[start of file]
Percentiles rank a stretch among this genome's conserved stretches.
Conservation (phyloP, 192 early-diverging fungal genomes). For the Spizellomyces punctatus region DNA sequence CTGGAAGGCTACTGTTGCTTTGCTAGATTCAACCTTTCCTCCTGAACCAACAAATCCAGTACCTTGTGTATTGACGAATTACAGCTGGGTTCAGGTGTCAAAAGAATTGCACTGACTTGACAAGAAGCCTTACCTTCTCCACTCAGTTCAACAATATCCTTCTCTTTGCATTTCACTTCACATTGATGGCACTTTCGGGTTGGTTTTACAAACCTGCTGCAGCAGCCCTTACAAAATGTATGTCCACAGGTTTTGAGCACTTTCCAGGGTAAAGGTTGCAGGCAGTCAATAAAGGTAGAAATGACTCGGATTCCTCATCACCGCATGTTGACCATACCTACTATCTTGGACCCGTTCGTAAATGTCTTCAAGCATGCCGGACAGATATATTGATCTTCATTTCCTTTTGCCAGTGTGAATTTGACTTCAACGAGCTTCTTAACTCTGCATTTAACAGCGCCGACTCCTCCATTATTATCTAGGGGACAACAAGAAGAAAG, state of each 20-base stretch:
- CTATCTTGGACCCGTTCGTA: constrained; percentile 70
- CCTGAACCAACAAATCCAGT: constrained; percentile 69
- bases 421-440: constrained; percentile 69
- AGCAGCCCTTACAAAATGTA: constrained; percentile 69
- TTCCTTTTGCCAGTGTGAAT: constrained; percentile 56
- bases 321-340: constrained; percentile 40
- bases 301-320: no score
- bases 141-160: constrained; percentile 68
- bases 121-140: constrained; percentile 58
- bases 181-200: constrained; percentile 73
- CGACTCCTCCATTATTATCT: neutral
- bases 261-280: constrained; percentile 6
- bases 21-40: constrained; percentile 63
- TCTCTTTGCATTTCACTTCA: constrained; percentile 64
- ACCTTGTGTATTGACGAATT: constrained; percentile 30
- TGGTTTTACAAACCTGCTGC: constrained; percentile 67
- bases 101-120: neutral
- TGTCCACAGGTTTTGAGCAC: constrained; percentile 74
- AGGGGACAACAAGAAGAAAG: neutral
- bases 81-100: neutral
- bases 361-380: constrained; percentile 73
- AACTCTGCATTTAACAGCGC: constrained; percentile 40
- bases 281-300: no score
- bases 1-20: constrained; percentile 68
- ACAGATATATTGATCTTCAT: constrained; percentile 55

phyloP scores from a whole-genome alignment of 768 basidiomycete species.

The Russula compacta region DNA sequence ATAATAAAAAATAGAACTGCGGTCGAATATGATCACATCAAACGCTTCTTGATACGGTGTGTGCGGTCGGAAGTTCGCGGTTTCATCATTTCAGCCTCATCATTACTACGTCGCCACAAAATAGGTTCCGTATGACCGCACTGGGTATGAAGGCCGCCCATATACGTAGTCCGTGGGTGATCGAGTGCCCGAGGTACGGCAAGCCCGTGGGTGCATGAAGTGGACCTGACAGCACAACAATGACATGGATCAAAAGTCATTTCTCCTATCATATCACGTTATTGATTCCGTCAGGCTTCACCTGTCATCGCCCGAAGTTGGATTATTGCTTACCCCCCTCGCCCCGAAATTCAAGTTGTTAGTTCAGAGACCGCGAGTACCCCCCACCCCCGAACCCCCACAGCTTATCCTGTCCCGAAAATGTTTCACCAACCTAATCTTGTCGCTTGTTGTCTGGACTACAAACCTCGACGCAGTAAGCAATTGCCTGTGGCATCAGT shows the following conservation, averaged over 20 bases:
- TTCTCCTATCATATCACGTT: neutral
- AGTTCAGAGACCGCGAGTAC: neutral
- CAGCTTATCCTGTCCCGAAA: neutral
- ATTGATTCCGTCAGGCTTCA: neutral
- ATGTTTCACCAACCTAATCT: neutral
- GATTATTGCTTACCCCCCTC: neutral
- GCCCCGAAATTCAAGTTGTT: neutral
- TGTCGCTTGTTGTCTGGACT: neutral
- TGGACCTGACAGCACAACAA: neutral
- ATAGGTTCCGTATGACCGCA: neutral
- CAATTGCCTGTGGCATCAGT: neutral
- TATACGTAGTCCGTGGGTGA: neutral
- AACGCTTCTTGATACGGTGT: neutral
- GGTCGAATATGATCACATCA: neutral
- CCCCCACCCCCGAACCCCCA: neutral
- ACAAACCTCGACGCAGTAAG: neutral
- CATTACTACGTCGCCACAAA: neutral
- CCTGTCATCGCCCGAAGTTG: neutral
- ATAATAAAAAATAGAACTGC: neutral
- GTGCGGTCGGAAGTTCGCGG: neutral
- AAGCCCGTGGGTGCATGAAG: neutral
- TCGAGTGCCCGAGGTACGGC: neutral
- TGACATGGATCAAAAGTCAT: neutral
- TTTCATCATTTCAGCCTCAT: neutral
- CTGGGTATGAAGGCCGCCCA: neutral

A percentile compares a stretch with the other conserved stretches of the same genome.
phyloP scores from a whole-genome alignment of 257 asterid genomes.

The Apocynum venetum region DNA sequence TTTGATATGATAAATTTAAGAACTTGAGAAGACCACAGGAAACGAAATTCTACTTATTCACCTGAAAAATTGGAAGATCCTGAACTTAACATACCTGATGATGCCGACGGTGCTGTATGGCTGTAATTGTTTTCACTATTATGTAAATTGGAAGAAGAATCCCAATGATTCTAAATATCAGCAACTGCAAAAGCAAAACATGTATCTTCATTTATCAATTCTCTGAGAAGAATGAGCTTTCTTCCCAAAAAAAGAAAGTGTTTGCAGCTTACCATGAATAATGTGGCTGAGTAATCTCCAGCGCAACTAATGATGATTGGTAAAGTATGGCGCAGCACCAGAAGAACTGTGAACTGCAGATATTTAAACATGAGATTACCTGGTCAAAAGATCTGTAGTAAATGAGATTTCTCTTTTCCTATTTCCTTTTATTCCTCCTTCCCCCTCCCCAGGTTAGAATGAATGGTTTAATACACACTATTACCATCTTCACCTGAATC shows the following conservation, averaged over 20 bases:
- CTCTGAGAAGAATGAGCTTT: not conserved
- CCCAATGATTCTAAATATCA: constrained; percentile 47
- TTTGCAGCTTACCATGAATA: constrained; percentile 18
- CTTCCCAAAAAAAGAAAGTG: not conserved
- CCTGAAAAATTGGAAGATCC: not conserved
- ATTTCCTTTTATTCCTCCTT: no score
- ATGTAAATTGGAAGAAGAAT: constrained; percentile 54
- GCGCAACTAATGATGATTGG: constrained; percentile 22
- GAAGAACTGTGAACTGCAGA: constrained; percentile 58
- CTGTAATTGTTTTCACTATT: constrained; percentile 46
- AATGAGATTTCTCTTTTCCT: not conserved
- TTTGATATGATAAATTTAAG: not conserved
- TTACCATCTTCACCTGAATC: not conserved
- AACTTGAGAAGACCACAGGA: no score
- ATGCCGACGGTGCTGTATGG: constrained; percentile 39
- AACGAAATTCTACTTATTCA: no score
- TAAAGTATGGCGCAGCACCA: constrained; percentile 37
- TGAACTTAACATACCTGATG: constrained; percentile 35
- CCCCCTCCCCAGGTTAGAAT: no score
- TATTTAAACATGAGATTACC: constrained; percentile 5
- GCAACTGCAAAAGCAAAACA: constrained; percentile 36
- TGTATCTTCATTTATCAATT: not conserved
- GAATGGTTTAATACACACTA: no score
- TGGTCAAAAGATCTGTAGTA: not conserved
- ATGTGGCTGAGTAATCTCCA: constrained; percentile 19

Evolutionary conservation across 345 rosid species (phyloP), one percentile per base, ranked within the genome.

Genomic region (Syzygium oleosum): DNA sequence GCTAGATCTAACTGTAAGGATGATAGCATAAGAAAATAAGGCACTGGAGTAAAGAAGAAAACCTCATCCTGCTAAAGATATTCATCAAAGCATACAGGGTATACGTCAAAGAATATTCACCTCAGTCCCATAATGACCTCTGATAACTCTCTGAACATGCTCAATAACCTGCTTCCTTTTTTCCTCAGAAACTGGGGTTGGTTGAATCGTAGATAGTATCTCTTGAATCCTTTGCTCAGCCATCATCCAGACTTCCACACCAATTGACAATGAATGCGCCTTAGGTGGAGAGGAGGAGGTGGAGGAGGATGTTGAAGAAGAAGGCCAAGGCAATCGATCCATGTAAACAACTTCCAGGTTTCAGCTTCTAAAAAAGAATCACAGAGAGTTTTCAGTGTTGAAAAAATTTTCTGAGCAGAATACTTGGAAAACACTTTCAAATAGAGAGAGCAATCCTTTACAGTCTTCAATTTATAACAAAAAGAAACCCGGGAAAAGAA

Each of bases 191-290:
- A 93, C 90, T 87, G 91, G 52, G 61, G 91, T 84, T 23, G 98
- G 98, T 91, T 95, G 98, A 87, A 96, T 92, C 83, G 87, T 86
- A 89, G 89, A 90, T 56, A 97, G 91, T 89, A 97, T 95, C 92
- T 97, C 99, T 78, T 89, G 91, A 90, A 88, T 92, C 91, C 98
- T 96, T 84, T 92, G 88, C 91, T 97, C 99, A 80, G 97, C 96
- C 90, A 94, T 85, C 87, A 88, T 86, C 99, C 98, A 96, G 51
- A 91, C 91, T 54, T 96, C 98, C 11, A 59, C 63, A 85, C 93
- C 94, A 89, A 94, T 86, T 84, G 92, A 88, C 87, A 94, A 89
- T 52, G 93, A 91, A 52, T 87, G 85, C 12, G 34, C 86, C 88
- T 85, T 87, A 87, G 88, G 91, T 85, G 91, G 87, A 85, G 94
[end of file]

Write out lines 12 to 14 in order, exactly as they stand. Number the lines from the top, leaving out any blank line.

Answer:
- bases 181-200: constrained; percentile 73
- CGACTCCTCCATTATTATCT: neutral
- bases 261-280: constrained; percentile 6